|Publication number||US4389961 A|
|Application number||US 06/216,408|
|Publication date||Jun 28, 1983|
|Filing date||Dec 15, 1980|
|Priority date||Dec 15, 1980|
|Publication number||06216408, 216408, US 4389961 A, US 4389961A, US-A-4389961, US4389961 A, US4389961A|
|Inventors||John R. Parish|
|Original Assignee||Parish John R|
|Export Citation||BiBTeX, EndNote, RefMan|
|Patent Citations (4), Referenced by (47), Classifications (18), Legal Events (4)|
|External Links: USPTO, USPTO Assignment, Espacenet|
1. Field of the Invention
This invention relates to inflatable devices and, more particularly, inflatable devices consisting of an inflatable member mounted to a rigid but self-coiling sheet.
2. Prior Art
Inflatable devices are popular because they are light, inexpensive, and they provide a cushioned support for the user. An additional advantage inherent in most inflatable devices is that the device becomes relatively compact and easy to store upon deflation. The inflatable portions of these devices usually consist of a plurality of tubes made of a relatively thin-walled flexible material, such as plastic or a polyester fabric coated with a plastic, joined together to form one or more chambers. A valve is fitted to a wall of one of the tubes and the entire inflatable portion may be inflated from this one valve. It is desirable to have an inflatable portion having relatively thin walls made of a flexible material because this reduces the overall weight of the device and provides an inflatable portion that is relatively easy to inflate. In some instances, the inflatable portion can be inflated by the lung power of the user of the device.
However, an inherent disadvantage in providing an inflatable portion having thin walls is that the walls are then subject to failure as a result of contact with the environment of the inflatable device. This is particularly true when the inflatable portion forms a part of a vehicle such as a toboggan or inflatable boat which moves and has a frictional engagement with relatively unyielding elements in its surroundings. Therefore, it is desirable to interpose a relatively rigid sheet between the inflatable portion and the environment to reduce the frictional contact of the inflatable portion and thereby reduce the likelihood of a puncture or failure by abrasion.
For example, U.S. Pat. No. 3,319,972 is directed to a collapsible sled having a head section composed of a stiff or rigid material and a flexible sheet extending rearward of the head section upon which an inflatable load supporting section is mounted. When the load supporting section is inflated, passengers on the toboggan are provided with a cushioned seat which absorbs shocks encountered while the toboggan is travelling. Upon deflation, the inflatable load supporting section and the flexible sheet upon which it is mounted may be rolled into a coil and placed inside the concavity of the rigid head section. A disadvantage inherent in this device is that the user must manually roll the load supporting section and flexible sheet into the desired coil.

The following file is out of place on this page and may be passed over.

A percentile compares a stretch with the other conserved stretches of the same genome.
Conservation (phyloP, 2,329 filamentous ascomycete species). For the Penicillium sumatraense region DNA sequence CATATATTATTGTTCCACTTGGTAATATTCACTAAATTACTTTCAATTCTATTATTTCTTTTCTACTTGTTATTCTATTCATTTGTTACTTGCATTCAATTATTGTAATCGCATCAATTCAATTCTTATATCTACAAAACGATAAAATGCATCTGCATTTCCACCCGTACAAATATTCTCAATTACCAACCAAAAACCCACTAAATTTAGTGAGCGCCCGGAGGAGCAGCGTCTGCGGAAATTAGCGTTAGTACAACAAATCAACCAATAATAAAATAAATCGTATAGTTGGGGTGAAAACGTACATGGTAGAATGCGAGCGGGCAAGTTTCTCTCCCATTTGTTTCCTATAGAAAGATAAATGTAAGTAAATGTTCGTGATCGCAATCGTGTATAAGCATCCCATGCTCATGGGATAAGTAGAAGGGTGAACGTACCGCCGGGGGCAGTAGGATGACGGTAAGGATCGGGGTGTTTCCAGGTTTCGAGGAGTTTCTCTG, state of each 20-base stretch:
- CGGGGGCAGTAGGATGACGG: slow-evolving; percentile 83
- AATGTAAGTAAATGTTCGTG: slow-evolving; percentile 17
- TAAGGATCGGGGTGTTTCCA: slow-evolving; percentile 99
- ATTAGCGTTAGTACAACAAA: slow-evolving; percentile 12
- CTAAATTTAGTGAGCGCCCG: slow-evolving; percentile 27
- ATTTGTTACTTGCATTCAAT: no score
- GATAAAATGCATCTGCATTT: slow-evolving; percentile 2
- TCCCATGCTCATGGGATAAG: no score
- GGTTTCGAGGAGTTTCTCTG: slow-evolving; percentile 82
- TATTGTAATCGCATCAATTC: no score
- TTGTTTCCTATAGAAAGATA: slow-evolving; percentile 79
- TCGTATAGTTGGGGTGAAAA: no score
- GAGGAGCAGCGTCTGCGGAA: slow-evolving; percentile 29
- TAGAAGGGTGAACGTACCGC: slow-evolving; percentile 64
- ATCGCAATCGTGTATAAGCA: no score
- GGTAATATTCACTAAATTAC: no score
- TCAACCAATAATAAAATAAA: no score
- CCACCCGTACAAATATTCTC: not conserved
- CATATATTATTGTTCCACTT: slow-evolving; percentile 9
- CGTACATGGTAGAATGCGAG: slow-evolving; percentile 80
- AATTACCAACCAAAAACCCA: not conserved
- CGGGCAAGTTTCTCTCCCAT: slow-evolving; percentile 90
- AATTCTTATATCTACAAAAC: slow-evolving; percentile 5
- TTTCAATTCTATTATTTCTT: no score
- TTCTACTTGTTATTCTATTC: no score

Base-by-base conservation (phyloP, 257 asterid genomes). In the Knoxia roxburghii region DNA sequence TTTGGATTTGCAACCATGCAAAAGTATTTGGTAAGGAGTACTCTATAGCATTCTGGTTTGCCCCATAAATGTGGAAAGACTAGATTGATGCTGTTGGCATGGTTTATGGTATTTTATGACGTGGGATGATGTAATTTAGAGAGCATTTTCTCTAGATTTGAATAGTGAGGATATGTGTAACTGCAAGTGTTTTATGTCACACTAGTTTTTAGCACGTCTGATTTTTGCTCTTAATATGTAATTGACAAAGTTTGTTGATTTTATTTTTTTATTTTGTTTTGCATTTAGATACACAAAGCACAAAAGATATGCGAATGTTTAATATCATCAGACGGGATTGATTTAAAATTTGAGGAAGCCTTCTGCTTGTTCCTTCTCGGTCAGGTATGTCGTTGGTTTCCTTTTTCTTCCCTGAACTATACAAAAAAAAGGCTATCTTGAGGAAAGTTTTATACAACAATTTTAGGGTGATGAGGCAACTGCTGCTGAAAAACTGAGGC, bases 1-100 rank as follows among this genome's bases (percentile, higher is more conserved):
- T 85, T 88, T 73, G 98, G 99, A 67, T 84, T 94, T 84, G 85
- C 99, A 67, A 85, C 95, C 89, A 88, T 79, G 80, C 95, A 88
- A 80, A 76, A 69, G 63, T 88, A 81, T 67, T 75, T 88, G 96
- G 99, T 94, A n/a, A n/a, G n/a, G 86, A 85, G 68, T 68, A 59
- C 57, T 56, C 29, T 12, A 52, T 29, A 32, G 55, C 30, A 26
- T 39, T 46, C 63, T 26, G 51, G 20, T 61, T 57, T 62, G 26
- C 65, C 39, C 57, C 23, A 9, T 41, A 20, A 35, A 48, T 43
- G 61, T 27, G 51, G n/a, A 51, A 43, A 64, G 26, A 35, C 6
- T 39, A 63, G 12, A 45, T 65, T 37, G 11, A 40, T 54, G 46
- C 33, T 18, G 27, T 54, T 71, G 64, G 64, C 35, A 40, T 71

Another example of an inflatable vehicle is disclosed in U.S. Pat. No. 3,432,182. This patent discloses an inflatable toboggan having a plurality of inflatable tubes interconnected to form a single chamber and joined at their peripheries by a rope or cable which serves as a handhold. However, this device lacks a rigid bottom sheet which would prevent the inflatable tubes from becoming worn or punctured by obstacles on the terrain along which the vehicle travels. Again, this device must be coiled manually for storage when deflated, a time-consuming procedure.
U.S. Pat. Nos. 3,199,888 and 3,140,878 are directed to toboggans having flexible bottom sheets but no inflatable members. Each of these patents discloses a device that can be coiled for storage by rolling the body of the toboggan about an axis which is normal to the longitudinal dimension of the toboggan. Although coilable for storage, these devices lack the cushioning benefits of an inflatable member. Also, each of these devices must be coiled by hand for storage.
Accordingly, there is a need for an inflatable device in which an inflatable member is mounted to a relatively rigid supporting sheet and which eliminates the need of being manually coiled upon deflation of the inflatable member.
The present invention provides an inflatable device which has the advantage of being self-collapsible. This property enables the invention to be deflated and coiled into a storage configuration without assistance by the user of the device. At the same time, the inflatable device of the present invention does not sacrifice the abrasion resistant qualities of the prior art inflatable devices for this self-coiling feature, so that it possesses a comparable useful life.